Arran GPs under strain but don’t need mainland help

Visiting has again been cancelled at Ayr and Crosshouse University Hospitals with immediate effect.

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‘It has been and remains a very difficult period for so many on Arran,’ Dr Greg Hamill

GPs on Arran have pledged they will not rely on a new central call handling centre which has been expanded to help doctors surgeries throughout NHS Ayrshire & Arran.

Known as the Ayrshire Urgent Care Service, the central call handling service is said to be in response to a ‘significant increase’ in demand and to allow ‘GP practices to focus on caring for those patients most in need’.

Health officials this week confirmed that the Arran Medical Group was included in the new service which operates out of the Lister Centre at University Hospital Crosshouse.


However, Dr Greg Hamill of the Arran Medical Group insisted: ‘It has not been necessary to use central call handling for the GP practice on Arran and it would only be in an extreme staffing crisis that this assistance would be required. In these uncertain times it is difficult to state that it would not never be needed here but at present it appears highly unlikely.’

Positive Covid cases on Arran remain relatively low, with the latest figures showing seven cases, however there is going to be further pressure on the health service with the roll-out of booster jabs for the over 50s and vaccinations for 12- to 15-year-olds.

That is in addition to the regular work of the North Ayrshire Health and Social Care Partnership on Arran which goes on.

Dr Hamill said: ‘Like many areas of the country health and social care services on Arran are under considerable strain. Demand in the GP practice is higher than pre-pandemic levels but access remains very good in comparison to other areas. This has been possible through changes to how care is delivered in the practice and includes greater use of telephone consultations and triage to help people get an appointment with the best healthcare professional for them.


‘As has been the case throughout the pandemic, GPs and nursing staff see many patients face to face daily – in the GP practice, at home and at Arran War Memorial Hospital. New services such as the introduction of online consultations, the direct availability of GP practice based physiotherapy and mental health worker appointments have worked really well.

‘It has been and remains a very difficult period for so many on Arran. Many people continue to deal with serious illness and life changing diagnoses. We have said goodbye to many good friends this year. Like so many of us, health and social care staff on Arran are weary, but daily I witness their dedication and commitment and the difference this makes. Thank you to all of them.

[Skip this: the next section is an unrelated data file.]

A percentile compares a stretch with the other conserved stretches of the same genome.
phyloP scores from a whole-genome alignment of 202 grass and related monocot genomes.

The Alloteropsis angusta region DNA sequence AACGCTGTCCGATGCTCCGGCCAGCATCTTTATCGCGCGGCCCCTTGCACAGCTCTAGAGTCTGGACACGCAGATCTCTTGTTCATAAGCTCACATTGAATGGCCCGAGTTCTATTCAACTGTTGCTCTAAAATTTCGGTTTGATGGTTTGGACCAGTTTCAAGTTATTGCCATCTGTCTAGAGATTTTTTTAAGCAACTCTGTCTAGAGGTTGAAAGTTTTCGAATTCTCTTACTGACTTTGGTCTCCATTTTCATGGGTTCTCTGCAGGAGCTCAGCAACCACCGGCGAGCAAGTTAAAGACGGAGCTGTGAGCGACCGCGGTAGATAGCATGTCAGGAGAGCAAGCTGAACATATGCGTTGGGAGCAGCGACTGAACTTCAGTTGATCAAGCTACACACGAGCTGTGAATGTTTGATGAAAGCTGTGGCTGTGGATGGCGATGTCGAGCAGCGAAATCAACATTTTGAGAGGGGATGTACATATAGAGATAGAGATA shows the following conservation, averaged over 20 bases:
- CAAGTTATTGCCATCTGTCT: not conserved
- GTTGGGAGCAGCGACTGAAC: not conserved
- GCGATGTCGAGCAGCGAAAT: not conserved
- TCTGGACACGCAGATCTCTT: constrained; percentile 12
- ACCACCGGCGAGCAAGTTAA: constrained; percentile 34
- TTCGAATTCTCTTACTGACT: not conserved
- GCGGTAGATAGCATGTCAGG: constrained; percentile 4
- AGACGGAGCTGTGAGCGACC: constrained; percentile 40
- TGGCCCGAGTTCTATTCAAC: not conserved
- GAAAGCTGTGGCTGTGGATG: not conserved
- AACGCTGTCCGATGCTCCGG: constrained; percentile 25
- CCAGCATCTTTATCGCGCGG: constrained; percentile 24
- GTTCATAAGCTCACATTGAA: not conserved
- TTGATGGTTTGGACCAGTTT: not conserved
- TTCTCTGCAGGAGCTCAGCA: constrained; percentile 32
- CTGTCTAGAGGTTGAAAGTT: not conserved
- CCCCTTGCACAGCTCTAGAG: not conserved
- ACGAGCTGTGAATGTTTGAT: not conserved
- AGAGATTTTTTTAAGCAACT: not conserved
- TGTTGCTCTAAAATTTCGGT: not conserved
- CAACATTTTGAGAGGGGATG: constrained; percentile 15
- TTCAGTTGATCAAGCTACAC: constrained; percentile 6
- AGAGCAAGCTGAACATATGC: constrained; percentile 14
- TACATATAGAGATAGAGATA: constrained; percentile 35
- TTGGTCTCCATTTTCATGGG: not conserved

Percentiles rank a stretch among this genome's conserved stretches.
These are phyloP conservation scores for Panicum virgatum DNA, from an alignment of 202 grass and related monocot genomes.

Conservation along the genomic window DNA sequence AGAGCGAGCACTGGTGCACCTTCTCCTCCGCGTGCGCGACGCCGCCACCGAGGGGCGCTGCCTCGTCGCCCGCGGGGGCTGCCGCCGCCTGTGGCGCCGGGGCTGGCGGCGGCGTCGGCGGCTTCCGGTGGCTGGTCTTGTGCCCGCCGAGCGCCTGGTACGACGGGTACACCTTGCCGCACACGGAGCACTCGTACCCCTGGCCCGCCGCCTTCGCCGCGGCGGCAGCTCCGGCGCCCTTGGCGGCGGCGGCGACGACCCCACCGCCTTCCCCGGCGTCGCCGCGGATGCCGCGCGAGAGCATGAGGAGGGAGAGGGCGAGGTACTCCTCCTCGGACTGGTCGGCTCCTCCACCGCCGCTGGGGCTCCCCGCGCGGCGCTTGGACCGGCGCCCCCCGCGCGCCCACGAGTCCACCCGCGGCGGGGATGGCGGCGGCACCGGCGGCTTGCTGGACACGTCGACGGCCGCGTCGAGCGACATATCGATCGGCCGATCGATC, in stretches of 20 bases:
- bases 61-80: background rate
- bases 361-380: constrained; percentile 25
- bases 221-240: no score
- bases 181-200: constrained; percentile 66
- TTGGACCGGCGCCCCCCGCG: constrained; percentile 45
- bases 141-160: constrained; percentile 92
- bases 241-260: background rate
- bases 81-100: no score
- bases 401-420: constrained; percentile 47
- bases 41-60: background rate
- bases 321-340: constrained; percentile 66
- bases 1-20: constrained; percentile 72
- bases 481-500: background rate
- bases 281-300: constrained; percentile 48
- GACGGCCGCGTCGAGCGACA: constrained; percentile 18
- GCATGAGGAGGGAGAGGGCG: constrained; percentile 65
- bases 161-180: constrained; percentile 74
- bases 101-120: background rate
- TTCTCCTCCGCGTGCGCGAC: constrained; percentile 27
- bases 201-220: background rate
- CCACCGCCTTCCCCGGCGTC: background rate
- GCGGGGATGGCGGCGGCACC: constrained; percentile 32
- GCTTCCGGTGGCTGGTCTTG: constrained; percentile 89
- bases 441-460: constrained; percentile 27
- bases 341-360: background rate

‘I know many businesses and people on the island have been on the sharp end of frustrations and anger these last few months, behaviour that cannot be accepted toward those only trying to do their job. While that has also happened to our health and care teams it is only ever a tiny minority who behave in this way.  The support for health and social care services on Arran has been truly incredible and it is this that has kept our services going. Thank you once again.’

In a statement the director of East Ayrshire Health and Social Care Partnership, Craig McArthur, said: ‘Given the significant demand, the Ayrshire Urgent Care Service is working in partnership with GP practices to help patients get the right care in the right place at the right time. During high periods of demand, patients phoning their GP practice may now have their call redirected to a central call handling service at the Ayrshire Urgent Care Service for advice and support. This will allow GP practices to focus on caring for those patients most in need. Patients should be assured that if they require the assistance of their own GP practice this will be arranged.’

Case study: Patient pushed from ‘pillar to post’

An Arran patient who recently needed to make use of the centralised NHS 111 service, told the Banner that he had been passed from ‘pillar to post’ when urgently needing to see a medical practitioner recently on a Sunday morning. After speaking to more than six people over a four-hour period he was told to ‘pop over’ to his closest pharmacy at Largs to collect an emergency prescription as a stop-measure. After explaining that he was miles away from Largs and unable to quickly ‘pop over’ as requested, he was told that someone else would give him a call.

After three more phone calls and three explanations as to why he could not attend Ayrshire Central Hospital, Crosshouse Hospital or any other mainland location at short notice, he eventually presented himself to Lamlash War Memorial Hospital where he was immediately seen and received the medication he required.

The patient, who asked not to be named, said: ‘I tried to do the right thing by calling 111 and going through the correct procedure but the truth is all of the people that I spoke to, including medical professionals, were not familiar with the out-of-hours services on Arran, or even if there were any pharmacies that could dispense emergency medicine, and I got caught up in a cycle of being passed from person to person.

‘Unfortunately our island location added extra layers of confusion, and in the end, after four hours of delay and unnecessary pain, I was told to just go to Lamlash A&E which I could of done earlier in the morning. Not only was this a waste of everyone’s valuable time and resources but it also showed that the one size fits all approach does not necessarily work for island localities.’

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